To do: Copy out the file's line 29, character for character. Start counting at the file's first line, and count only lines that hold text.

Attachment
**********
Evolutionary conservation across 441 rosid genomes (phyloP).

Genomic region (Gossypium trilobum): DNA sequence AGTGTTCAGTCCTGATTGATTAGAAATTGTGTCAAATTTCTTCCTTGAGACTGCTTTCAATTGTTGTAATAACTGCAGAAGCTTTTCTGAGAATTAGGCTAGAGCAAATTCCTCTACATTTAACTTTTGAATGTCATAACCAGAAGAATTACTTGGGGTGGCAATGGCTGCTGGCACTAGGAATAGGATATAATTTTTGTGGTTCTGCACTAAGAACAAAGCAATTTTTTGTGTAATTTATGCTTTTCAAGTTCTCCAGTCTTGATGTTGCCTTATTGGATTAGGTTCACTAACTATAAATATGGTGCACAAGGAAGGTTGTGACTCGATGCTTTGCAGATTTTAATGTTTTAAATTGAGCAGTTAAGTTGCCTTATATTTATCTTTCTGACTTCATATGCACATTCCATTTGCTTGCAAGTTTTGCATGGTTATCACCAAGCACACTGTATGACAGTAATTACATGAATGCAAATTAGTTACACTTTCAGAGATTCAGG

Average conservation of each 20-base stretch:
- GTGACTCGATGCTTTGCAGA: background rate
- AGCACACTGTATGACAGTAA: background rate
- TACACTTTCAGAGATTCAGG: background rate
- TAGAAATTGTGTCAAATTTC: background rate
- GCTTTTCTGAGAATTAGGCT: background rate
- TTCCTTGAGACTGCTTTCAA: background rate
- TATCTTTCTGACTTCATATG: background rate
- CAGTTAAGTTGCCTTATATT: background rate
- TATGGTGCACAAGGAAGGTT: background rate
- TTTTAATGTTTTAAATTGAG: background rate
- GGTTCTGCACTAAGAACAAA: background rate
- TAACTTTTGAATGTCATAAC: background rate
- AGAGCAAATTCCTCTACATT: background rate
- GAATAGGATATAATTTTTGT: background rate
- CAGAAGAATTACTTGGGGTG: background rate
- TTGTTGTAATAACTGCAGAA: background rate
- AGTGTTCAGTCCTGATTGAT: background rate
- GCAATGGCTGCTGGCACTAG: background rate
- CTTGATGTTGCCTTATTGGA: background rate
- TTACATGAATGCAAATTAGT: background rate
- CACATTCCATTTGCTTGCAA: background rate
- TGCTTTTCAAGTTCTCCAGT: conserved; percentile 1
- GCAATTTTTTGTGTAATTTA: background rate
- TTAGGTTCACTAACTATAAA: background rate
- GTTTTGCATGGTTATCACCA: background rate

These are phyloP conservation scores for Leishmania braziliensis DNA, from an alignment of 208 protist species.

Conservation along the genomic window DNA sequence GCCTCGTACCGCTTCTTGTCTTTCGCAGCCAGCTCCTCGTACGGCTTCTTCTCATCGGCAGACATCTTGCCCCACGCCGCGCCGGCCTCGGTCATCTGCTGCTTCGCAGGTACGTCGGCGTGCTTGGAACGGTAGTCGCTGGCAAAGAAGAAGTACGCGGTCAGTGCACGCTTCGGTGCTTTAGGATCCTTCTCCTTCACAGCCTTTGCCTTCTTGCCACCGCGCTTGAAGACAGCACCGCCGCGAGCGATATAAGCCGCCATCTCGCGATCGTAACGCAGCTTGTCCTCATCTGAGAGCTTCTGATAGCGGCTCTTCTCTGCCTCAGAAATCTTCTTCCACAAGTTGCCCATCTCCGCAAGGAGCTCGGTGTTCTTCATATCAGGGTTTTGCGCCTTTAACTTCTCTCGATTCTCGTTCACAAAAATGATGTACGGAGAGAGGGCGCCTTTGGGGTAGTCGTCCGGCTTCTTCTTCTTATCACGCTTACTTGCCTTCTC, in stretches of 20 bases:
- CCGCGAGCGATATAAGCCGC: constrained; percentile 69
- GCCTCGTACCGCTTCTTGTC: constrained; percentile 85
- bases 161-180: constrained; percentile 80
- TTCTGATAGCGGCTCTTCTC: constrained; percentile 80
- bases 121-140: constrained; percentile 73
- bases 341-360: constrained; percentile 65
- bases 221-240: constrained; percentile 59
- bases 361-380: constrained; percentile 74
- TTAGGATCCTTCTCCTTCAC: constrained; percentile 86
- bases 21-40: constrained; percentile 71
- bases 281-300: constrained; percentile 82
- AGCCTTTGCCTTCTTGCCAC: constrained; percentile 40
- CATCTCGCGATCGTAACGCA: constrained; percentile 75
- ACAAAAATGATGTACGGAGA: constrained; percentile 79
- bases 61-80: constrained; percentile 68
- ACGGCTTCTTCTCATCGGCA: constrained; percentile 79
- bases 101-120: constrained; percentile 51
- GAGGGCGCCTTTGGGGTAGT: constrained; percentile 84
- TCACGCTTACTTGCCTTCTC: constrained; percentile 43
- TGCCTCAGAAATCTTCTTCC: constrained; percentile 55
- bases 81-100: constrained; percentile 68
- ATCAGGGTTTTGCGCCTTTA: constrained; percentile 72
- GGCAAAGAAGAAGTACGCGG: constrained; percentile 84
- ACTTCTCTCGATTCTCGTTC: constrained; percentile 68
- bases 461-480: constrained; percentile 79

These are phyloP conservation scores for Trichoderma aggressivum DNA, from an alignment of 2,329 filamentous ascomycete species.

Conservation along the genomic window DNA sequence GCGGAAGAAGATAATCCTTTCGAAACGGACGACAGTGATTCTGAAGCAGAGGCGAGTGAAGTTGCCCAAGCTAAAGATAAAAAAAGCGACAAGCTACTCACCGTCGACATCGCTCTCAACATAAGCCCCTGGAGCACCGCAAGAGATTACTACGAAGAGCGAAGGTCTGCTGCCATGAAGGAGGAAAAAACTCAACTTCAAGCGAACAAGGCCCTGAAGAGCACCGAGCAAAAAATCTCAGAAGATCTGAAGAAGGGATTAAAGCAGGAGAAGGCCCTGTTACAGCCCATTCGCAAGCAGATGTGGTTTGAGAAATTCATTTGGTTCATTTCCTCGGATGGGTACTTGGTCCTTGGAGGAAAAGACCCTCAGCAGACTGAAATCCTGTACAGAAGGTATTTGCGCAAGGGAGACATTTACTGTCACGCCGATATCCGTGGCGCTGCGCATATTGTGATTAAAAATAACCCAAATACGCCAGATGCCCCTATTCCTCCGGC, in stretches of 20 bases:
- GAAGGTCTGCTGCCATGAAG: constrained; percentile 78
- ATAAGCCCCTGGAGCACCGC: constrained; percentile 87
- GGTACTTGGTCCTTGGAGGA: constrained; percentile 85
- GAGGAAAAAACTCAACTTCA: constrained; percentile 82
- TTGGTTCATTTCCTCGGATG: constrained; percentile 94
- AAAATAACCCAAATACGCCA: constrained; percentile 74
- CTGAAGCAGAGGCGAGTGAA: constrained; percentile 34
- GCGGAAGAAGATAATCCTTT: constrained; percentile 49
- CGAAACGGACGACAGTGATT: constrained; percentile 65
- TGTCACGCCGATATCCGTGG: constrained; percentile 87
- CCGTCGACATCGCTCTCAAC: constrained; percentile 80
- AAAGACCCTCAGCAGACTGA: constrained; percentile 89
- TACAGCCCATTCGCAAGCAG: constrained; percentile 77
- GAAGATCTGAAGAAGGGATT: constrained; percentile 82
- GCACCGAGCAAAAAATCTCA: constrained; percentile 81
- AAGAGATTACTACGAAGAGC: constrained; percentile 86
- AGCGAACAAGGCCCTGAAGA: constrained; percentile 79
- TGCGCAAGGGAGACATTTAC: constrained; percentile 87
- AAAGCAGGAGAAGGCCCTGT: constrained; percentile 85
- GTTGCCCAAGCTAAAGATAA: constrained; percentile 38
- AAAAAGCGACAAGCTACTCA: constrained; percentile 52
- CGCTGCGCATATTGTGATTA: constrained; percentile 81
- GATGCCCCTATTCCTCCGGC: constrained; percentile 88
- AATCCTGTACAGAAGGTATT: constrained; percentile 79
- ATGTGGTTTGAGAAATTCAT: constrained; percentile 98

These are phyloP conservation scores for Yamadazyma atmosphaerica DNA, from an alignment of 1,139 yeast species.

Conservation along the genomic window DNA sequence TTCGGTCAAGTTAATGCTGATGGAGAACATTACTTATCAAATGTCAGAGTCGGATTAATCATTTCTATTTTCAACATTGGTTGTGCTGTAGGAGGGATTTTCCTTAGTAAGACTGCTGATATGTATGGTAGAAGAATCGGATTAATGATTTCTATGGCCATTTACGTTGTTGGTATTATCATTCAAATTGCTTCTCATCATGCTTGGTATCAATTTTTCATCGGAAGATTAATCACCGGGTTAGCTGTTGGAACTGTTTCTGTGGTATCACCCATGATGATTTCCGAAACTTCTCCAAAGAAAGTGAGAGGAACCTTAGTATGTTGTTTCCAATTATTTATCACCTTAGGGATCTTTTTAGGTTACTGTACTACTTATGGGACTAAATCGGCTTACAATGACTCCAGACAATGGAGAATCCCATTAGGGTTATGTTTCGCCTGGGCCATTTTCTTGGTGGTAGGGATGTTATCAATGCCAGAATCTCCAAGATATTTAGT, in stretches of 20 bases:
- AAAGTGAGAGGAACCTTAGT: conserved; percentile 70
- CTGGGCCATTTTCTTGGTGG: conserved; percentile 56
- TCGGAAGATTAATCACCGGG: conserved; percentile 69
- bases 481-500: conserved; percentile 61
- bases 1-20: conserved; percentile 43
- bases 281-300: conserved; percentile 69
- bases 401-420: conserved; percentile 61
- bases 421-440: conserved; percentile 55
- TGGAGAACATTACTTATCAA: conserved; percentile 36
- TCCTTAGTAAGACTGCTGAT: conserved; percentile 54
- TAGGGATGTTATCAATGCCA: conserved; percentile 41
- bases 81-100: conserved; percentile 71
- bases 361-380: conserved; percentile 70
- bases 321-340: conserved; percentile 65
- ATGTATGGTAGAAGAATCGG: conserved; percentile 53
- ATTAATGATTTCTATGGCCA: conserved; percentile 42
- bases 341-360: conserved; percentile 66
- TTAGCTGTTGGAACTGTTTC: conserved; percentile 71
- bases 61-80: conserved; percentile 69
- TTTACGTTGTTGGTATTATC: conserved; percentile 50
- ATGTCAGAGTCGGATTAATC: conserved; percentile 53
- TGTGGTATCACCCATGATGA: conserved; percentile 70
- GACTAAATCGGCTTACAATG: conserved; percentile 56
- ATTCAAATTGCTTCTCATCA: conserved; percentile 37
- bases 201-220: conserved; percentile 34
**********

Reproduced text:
These are phyloP conservation scores for Leishmania braziliensis DNA, from an alignment of 208 protist species.